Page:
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Smoke from western wildfires reaches into the Atlantic Ocean, impacting East Coast air quality

Smoke from multiple wildfires burning across California and Oregon has reached as far as the Atlantic Ocean, a National Weather Service meteorologist confirmed Tuesday.

More than a dozen wildfires are burning across the West, some spanning more than 100,000 acres.

The smoke generated from these blazes has a long tail, stretching across the country and as far as the opposite ocean.

The impacts of the smoke vary across the U.S. In the Midwest, for example, the weather service said to expect "more colorful sunsets [the] next few days."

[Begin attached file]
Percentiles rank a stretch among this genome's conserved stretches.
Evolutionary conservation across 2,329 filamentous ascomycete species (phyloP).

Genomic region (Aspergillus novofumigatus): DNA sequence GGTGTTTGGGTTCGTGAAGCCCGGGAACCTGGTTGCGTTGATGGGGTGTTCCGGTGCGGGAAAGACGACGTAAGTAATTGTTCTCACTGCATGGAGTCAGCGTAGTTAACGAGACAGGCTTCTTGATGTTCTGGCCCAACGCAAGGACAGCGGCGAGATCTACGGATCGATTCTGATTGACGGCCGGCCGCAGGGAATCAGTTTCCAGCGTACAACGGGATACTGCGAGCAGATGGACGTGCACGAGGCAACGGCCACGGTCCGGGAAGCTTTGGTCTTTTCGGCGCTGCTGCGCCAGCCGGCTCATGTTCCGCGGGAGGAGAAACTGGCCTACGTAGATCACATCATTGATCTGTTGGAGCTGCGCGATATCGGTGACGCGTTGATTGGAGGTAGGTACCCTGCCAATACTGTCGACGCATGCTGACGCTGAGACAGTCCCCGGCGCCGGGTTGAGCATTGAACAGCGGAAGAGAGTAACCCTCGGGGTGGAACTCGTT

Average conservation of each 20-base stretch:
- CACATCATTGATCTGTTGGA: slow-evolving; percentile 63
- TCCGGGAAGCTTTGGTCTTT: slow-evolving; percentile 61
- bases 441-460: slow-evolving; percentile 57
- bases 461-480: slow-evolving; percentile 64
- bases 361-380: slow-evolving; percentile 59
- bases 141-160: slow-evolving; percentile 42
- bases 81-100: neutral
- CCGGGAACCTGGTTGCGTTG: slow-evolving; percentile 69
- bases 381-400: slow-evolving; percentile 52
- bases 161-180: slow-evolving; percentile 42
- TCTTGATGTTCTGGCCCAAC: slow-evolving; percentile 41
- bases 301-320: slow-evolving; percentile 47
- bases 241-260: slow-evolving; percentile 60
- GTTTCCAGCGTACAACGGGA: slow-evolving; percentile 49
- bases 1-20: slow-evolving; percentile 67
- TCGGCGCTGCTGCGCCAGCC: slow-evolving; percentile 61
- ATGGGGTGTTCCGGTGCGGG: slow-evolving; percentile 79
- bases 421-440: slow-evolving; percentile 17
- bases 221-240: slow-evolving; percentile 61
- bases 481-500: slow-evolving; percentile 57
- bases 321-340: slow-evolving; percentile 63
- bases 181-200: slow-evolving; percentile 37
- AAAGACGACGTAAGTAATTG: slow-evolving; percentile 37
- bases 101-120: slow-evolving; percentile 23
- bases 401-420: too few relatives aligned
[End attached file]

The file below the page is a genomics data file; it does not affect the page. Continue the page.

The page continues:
In Vermont and New York, the impact is more stark. Air quality is currently poor because of the wildfires, and advisories are in effect until midnight Tuesday, the weather service said in a news release.

The pollutant of concern in New York is fine particulate matter, which consists of "tiny solid particles or liquid droplets in the air that are 2.5 microns or less in diameter," the weather service said.

Exposure to fine particulate matter can result in short-term health effects, including irritation to the eyes, nose and throat, as well as coughing, sneezing, runny noses and shortness of breath. Exposure to elevated levels of fine particulate matter can also worsen pre-existing conditions, including asthma and heart disease.

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